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The benefits afforded to expats by the offshore subsidiaries have always been generou and one of the keys reasons cited by expats for moving abroad. Now, however, multinational firms are clamping down on overly generous benefits.
"More and more companies want to have a better line of sight and at least some control over the benefits decisions made by their local operations," said Amol Mhatre, global benefits strategy and solutions leader at Aon Hewitt. "While financial drivers play a big role, companies want to do this for a variety of other reasons, including managing reputational risks and resource constraints on the ground. Companies that want to design more sustainable benefits programs need to implement a more formalized governance structure to manage financial and operational costs and risks."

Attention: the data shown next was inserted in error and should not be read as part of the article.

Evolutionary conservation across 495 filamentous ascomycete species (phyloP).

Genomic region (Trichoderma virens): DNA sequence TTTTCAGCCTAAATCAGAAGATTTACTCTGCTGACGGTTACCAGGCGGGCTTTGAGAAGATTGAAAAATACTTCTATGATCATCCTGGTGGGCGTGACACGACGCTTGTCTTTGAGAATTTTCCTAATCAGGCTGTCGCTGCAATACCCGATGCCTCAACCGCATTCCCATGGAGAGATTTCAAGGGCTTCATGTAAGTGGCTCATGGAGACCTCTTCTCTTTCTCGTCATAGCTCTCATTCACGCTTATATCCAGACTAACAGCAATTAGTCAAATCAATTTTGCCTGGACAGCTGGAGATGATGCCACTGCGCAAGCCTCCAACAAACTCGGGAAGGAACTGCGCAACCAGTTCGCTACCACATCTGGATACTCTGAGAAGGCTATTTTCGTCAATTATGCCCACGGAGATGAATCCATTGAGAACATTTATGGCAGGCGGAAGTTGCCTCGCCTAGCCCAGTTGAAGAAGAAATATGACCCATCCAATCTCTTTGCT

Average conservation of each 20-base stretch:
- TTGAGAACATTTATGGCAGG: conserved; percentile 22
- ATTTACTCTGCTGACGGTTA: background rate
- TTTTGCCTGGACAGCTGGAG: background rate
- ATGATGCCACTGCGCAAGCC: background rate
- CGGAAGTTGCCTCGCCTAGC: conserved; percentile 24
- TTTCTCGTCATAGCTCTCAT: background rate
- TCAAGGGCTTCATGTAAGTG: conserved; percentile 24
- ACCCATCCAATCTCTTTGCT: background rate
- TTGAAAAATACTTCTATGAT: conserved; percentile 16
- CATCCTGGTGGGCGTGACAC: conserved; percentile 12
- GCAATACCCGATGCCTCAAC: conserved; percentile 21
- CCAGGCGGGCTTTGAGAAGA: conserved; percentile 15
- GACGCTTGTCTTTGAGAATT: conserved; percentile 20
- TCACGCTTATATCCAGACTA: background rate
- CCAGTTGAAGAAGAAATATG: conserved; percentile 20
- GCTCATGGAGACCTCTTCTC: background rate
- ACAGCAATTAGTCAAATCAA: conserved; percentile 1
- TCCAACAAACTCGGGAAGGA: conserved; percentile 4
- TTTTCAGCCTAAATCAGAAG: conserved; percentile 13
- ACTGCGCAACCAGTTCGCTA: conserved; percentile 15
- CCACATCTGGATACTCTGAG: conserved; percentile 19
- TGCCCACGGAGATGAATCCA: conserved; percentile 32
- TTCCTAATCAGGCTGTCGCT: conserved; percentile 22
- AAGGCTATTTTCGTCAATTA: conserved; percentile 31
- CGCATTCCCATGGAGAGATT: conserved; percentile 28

Key findings from the report include:
88 percent of companies say that employee benefits are on the agenda for boards and senior management of their companies due to the costs and risks of benefit programs.
Approximately 70 percent of employers say that they are leveraging their global scale to reduce costs of benefits operations and are implementing stricter controls and corporate oversight in both mature and emerging markets.
More than 90 percent of companies expect to have corporate benefits policies in place over the next three years. However, less than 60 percent of organizations are certain that their local benefit plans will be aligned with corporate guidelines.
On average, only about 40 percent of companies have formal structures in place. Of this group, an average of 65 percent said that protocols such as this are effective. On the other hand, only 16 percent rated their governance protocols as effective when established informally or in an ad hoc manner.